Last week saw the Filskit ladies and friends pack up the Nissan Micra for the second time in two months to head off to another Fringe Festival, this time to the Pulse Fringe at the New Wolsey in Ipswich.
When we arrived at the theatre we were fuelled up on tea and ready to go (despite the 5.30am wakeup call). As many festival goers will appreciate, we had a crazy day ahead of us: a three hour tech from 8am straight into the first performance at 11am, followed by a second performance at 1:30pm, pack up and then home. We thought we were prepared for everything; we had successfully located the nearest kettle, had sandwiches for the break and a sewing kit for any costume malfunctions. However, smack bang in the middle of our tech rehearsal we were halted by an unforeseen problem – something that none of us had anticipated. Somewhat inconveniently, our mini projector (‘Lumie’ as we call him – yes, it’s a he) was struck down in his prime, refusing to even switch on, let alone project anything.
For a company which prides itself on itsvisual style and, dare we say, ‘innovative’ use of micro projection, this was a big problem. Projection is a large part of the piece – it helps to move the narrative along and create worlds. There are even whole characters who communicate entirely via projected video message. As far as we were all concerned it was a disaster. Needless to say much panic and swearing ensued (apologies to any Pulse staff out there who think we are incredibly foul mouthed). However, after the initial waves of panic and wanting to vomit had subsided we managed to take a step back and look at things a little more objectively. Time was not on our side and with a paying public audience on their way and no contingency plan, we just had to come up with a solution, or as they say “the show must go on”. Which we are pleased to say… it did!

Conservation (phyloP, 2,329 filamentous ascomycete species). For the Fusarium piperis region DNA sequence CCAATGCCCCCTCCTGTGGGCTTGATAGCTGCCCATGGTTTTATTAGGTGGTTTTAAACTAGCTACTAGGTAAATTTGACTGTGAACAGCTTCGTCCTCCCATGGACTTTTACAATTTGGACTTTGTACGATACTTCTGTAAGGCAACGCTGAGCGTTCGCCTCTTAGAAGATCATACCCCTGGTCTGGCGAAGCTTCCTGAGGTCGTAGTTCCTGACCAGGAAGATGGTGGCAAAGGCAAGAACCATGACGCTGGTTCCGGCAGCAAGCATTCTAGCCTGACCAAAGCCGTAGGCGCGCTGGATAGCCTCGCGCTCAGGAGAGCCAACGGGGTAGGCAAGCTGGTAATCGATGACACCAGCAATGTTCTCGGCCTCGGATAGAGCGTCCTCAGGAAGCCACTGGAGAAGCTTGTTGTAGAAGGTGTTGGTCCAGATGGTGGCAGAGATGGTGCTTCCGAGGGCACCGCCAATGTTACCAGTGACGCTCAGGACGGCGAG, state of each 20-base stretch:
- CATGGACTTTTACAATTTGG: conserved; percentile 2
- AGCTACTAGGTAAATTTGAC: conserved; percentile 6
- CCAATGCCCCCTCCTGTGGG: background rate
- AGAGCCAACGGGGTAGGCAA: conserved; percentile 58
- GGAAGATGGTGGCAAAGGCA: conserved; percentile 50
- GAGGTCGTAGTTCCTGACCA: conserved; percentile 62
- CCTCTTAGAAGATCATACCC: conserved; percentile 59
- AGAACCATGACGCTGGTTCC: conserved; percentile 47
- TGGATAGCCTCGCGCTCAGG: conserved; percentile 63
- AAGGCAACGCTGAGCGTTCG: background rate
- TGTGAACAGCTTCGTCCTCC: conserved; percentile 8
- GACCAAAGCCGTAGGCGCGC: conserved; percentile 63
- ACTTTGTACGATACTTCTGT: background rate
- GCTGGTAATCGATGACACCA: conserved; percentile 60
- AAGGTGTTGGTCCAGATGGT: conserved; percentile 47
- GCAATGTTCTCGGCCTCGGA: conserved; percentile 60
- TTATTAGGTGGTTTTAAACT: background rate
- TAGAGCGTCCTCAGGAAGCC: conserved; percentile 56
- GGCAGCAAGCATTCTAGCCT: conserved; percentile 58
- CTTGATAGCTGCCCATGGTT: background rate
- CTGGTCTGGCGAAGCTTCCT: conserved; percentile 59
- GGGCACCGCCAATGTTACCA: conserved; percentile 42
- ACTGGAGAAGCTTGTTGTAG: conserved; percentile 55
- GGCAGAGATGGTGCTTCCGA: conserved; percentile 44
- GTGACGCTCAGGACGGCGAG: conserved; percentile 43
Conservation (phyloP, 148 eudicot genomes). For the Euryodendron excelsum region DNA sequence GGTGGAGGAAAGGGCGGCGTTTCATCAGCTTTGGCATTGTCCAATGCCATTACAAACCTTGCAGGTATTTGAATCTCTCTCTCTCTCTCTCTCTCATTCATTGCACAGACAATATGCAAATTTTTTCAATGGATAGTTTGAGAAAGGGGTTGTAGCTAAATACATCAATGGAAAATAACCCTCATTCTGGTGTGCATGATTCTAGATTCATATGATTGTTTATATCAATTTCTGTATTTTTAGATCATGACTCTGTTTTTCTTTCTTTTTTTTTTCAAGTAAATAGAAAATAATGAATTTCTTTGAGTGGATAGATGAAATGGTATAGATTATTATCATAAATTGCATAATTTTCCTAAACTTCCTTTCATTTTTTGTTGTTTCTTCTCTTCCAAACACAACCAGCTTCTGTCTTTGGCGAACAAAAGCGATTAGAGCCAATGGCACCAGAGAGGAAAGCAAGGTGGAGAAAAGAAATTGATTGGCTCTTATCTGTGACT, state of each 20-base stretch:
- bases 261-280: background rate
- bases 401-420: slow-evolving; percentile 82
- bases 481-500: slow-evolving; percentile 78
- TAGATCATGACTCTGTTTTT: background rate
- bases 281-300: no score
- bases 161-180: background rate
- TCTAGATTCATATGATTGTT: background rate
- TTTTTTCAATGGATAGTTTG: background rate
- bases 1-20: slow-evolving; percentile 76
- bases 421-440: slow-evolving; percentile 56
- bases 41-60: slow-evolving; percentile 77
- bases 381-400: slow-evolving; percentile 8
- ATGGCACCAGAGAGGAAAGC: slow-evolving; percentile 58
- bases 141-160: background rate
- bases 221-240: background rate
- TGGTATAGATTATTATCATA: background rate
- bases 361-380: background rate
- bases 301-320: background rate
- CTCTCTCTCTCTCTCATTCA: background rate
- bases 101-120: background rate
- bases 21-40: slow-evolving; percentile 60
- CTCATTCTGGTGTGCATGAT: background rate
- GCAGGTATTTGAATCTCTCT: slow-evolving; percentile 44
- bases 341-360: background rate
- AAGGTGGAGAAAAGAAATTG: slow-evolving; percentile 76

In hindsight, it’s moments like this that really highlight the benefits of being a devising theatre company. As we had devised the whole piece from scratch including designing, directing and shooting all projected videos, we were flexible enough to be able to make changes and adapt our show to overcome our technical problems. Both shows went ahead and we even received a lovely four star review from The Public Reviews.
For us, this whole experience gave us the reassurance that we have created a well-rounded piece that can stand up on its own, even when our gadgets fail us – which is exactly what we set out to do. On a personal level we can think back to our final year at drama school when a tiny error like a missing prop would have tipped us over the edge – and thank goodness we have chilled out since then.
So, we think the moral of our Filskit tale is: no matter how prepared you think you are, you can’t possibly second guess every single potential problem when it comes to performance. The best you can do is know your work well enough and have the confidence that it will go on regardless.
We are, however, in the market for some more reliable technology – just in case!